Since meeting him, there are plenty of fictional bad boys to love. Rarely do I root for the plain, simple good guy who does the right things to win the girl’s heart and treat her right. Nope, it’s the semisweet and evasive dudes who keep my interest. Dallas Winston in The Outsiders. John Bender in The Breakfast Club. Jordan Catalano in My So Called Life. Jax Teller in Sons of Anarchy. Quite a list of honor.
So, thanks to Han Solo for being my first bad boy. And to Princess Leia, I mean General Leia who also taught me that while they are fun and desirable, it’s okay to let those bad boys go.
It’s that time of year. We prepare for Santa’s arrival by asking ourselves what will be the verdict – Naughty or Nice? I think of it as life’s annual performance review. Which box will be checked: Excellent, Satisfactory, or Needs Development?
Many of us want to be in the Nice category, although I know some who proudly excel at the Naughty. Undoubtedly it’s a challenge to stay on the Nice side. Just like Luke Skywalker’s journey to avoid following in his father’s footsteps, it’s a struggle. (With all the Star Wars hype, I couldn’t resist the analogy. Not sorry.)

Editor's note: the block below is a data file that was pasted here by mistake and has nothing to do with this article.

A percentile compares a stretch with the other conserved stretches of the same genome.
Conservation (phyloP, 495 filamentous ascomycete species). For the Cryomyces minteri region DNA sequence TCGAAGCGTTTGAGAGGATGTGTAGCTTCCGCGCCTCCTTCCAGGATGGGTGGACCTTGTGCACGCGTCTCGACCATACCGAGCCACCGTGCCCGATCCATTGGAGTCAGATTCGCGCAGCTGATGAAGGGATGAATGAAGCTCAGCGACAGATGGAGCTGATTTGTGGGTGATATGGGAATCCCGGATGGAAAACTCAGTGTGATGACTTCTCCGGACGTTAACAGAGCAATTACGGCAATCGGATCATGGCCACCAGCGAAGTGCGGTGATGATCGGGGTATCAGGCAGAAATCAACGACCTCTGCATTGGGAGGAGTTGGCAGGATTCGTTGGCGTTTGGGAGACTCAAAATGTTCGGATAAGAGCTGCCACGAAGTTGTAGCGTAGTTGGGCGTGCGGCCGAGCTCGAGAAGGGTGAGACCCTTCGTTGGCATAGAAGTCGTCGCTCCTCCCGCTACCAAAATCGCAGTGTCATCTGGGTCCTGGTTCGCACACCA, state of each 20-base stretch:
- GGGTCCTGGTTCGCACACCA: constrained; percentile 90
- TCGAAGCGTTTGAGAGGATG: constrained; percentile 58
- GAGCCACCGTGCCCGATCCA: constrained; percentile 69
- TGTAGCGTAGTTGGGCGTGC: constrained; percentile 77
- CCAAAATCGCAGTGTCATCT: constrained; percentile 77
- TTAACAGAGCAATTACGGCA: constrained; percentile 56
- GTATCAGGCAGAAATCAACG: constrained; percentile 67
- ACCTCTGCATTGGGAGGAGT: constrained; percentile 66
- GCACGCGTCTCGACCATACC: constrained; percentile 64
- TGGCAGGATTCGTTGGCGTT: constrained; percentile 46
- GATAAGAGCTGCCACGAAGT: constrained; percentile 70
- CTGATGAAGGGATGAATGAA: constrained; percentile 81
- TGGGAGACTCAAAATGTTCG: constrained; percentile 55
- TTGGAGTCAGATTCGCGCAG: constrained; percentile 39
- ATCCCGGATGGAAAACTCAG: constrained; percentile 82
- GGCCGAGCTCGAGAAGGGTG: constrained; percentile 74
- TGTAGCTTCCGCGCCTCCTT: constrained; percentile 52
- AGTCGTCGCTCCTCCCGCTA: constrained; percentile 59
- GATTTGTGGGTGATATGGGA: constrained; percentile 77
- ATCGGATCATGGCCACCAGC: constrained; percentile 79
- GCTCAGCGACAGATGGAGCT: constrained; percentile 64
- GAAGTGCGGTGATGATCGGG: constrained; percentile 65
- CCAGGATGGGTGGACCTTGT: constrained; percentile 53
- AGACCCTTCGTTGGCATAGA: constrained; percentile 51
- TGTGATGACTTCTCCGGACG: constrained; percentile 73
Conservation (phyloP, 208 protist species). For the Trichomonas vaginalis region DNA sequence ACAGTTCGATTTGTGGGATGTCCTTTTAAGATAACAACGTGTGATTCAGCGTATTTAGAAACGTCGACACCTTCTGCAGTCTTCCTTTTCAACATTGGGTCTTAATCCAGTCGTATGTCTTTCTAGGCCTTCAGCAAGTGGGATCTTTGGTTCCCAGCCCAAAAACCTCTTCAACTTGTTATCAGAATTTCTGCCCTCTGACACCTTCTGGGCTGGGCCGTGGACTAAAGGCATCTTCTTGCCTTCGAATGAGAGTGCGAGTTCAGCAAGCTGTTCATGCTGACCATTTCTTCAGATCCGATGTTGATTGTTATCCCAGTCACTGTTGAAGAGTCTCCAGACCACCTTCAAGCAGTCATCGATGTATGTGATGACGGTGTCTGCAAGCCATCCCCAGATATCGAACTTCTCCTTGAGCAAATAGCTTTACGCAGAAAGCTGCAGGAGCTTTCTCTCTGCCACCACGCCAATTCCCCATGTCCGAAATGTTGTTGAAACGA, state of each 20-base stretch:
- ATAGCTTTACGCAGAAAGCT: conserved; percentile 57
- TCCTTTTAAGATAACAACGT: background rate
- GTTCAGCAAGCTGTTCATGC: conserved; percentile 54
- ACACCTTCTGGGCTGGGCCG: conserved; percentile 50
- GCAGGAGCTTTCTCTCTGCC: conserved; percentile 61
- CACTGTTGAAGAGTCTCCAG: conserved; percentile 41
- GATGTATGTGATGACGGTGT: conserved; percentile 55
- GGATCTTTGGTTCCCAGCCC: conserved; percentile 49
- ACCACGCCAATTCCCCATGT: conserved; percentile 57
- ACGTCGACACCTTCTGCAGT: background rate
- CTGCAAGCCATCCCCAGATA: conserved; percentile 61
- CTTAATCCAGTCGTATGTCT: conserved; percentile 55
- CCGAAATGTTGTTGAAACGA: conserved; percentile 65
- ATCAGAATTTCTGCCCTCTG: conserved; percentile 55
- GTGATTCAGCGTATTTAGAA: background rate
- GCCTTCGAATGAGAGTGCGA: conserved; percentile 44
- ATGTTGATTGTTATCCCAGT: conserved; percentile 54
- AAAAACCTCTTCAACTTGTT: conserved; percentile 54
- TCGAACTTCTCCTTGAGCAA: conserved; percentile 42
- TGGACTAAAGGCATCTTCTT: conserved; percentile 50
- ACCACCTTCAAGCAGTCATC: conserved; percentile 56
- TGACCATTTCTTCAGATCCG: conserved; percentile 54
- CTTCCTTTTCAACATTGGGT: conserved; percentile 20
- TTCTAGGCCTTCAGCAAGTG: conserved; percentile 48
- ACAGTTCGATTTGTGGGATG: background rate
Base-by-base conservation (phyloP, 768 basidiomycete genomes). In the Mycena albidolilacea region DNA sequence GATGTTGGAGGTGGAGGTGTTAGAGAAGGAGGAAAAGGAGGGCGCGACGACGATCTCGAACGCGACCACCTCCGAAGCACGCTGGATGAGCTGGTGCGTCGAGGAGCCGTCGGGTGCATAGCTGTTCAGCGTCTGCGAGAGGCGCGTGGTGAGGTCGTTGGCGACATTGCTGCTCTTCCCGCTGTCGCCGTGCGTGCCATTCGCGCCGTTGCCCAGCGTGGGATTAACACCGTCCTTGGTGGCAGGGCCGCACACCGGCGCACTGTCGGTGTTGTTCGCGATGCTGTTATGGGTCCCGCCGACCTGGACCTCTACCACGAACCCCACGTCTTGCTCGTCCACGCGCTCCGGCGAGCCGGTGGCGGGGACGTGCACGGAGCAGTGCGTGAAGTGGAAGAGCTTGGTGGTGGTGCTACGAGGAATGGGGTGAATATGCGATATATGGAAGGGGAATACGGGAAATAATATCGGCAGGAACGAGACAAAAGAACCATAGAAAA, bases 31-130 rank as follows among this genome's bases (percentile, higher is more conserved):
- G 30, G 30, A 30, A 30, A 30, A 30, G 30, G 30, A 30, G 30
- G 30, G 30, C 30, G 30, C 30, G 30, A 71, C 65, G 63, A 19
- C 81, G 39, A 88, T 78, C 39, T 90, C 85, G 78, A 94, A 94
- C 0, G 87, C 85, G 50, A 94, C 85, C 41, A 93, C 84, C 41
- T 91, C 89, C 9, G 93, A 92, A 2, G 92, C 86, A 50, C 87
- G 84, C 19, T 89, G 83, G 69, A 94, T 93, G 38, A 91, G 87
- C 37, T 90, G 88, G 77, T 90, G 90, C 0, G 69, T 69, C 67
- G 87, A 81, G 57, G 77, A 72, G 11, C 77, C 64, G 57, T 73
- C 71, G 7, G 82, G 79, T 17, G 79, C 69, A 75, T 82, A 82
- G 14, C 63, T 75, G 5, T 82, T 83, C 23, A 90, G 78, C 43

Identifying with Nice is similar to declaring New Year’s resolutions, which pop up and fade out rather quickly. Few people maintain those resolutions. Why? Well, going on a diet or a visiting a gym day-in and day-out for months on end is not easy. Being Nice is the same way. It’s a consistent and dedicated effort. Sometimes it’s difficult, and other times it’s just downright impossible.
And we’ll fail. Many times. I do. Impatient gestures at the driver in front of me who is texting after the light turned green. A snarky retort to the cashier when I ask for help and she assumes I magically know “Alice” and where I’m supposed to find her. Or taking something out on those closest to me because they’re here and I can.